2022 Pro Worlds from Down Under: Time to Pounce

Paul McBeth at the 2022 World Championships. Photo: DGPT

Former US Navy Seal Jocko Willinick has found an audience in the world of motivational podcasts and literature with his own brand of hard-bitten stoicism. His advice for dealing with whatever fate lays in front of you? Start with the word ‘good’, e.g., “missed our rendezvous with the chopper? Good. Now we get to walk.”

I was reminded of this today when I saw Paul McBeth’s grim smile during his post-round interview after round-three at Jones Park in the PDGA Pro World Championships. Terry Miller had asked him about his leg. It was Disc Golf Network commentator Nate Doss who first noticed the limp though. “Now I’m not saying anything,” said Doss, looking to reassure the audience that his expertise lay more in disc golf and brewing beer than sports medicine. “But I can see that Paul is favoring that left leg.”

“I had a cramp yesterday about hole 17 and it hasn’t left my calf,’ McBeth said after the round. “I’ve been trying everything but it’s still there so I’m just trying to get off it as quick as possible but keep it moving and keep it loose. I’m getting no push off my back leg so I’m going to straddle putt from here on out. I’ll see if I can loosen it up and get some push but, if not, I’ll have to use both legs.” When Terry Miller suggested that the issue might be more serious and asked if he’d sought any professional help, McBeth said, “I’m just trying to work on it like it’s a cramp and then after the tournaments done, we’ll see.”

Muscle strain in the left leg? Good. Now I get to push off on my right.

Facing an uphill putt from the edge of circle-two on hole 18, to share the lead with Aaron Gossage, McBeth drained the shot of the day and gave a little fist pump as he hobbled to the basket. “I felt like I’ve had a chance to make a putt on that hole for quite a while,” he said. “I felt like I could put my right leg back and launch it up there. As soon as I let it go, I knew it was in.”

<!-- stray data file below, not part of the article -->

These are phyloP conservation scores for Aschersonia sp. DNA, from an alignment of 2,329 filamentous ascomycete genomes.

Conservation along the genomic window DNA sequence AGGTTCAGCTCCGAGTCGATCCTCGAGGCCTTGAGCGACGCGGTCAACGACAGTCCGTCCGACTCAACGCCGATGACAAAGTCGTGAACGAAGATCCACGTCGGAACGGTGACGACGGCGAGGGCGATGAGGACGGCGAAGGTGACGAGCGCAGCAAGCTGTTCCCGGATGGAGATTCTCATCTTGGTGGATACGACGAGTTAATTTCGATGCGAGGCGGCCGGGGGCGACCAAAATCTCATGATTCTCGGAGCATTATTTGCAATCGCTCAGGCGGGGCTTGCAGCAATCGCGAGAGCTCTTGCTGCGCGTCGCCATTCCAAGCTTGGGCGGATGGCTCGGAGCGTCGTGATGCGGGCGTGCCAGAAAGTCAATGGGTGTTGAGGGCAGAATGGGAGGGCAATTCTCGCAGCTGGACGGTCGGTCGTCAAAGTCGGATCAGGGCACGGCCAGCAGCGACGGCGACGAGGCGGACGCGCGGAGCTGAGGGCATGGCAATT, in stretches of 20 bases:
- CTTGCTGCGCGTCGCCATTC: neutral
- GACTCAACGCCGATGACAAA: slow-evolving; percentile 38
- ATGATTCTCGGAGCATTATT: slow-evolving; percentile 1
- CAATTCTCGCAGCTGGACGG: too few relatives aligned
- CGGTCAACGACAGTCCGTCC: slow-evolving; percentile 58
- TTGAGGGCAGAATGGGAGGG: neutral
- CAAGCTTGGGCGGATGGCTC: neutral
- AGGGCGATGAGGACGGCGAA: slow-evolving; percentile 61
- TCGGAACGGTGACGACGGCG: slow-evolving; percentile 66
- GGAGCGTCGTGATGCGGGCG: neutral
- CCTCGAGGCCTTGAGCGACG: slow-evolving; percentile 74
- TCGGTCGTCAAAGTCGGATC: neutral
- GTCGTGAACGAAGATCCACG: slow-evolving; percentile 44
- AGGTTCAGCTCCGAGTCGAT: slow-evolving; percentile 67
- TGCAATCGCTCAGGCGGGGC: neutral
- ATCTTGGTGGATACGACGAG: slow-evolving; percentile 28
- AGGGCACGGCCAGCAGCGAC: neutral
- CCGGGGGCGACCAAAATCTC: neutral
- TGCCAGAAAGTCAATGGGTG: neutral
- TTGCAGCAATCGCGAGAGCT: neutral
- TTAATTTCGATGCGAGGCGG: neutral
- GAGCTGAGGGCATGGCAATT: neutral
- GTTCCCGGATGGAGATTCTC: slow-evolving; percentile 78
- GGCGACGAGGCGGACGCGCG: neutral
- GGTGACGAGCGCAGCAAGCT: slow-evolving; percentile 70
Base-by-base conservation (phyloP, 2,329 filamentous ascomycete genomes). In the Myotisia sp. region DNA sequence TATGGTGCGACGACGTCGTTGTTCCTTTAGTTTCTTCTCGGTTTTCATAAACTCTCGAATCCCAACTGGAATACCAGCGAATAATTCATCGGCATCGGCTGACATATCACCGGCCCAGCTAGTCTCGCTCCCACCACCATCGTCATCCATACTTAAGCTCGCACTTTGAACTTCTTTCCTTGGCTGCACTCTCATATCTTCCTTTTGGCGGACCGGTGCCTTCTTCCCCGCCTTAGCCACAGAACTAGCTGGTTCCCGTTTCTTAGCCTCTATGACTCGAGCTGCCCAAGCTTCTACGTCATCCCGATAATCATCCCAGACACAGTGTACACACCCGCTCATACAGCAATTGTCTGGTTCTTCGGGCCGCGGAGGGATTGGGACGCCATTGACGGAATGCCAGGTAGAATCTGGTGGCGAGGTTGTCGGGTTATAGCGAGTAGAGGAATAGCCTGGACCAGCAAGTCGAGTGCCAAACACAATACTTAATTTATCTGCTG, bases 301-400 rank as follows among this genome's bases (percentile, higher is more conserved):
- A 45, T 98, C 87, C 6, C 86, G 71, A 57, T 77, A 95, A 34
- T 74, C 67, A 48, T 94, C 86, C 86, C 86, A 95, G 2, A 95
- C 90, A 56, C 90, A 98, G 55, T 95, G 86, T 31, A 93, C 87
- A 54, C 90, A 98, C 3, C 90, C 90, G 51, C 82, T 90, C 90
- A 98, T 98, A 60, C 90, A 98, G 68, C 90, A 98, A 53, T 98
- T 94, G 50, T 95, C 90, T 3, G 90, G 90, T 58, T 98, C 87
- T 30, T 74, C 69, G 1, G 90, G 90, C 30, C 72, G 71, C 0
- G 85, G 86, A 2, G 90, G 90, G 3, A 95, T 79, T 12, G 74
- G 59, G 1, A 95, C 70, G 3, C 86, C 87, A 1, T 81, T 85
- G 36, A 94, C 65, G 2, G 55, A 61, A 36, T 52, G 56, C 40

The camera switched to Gossage’s face after the putt. All the co-leader could do was smile and mouth ‘wow’. So far Gossage has looked like he belonged walking the fairways as leader of the World Championships. If he’s having any ‘pinch me’ moments, he’s keeping them to himself and looks assured and in command. After sailing his first drive over the back of the wall of the island on hole one, he kept a clean sheet and threw 10-under-par.

His fellow Coloradan and pool-B hero Tristan Tanner had a similarly rough start but didn’t look so assured in the early going. He carded a couple of bogeys and was one-over-par after the first five holes while he watched his card mates string birdies together. “He looked disconnected and stressed out,” said Disc Golf Network commentator Ian Anderson. Tanner found his groove on the back nine though and, but for an unlucky tree-kick into OB on hole 17, might have stayed on the top card. He’s three throws off the lead, tied for 4th place with Calvin Heimburg.

Ricky Wysocki’s eyes showed the same hardness as McBeth’s after the round. When asked about the 49-foot putt from the knee on hole six that kicked off a streak of 10 birdies, Wysocki said, “That started me off on the right track. I was happy to do that to get my round going. I still have a great chance to win and that’s really all I’m here to do – is win. I really play well at The Country Club, that’s my best course of the two and I think that if I finish with two 10 or 11-unders then I’m going to win. It’s time to pounce now, there’s no more missed gimme putts, there’s no more games. The next three rounds it’s going to be game on. It’s me verses me. If I can win the mental and physical battle, then I’m going to win the tournament.”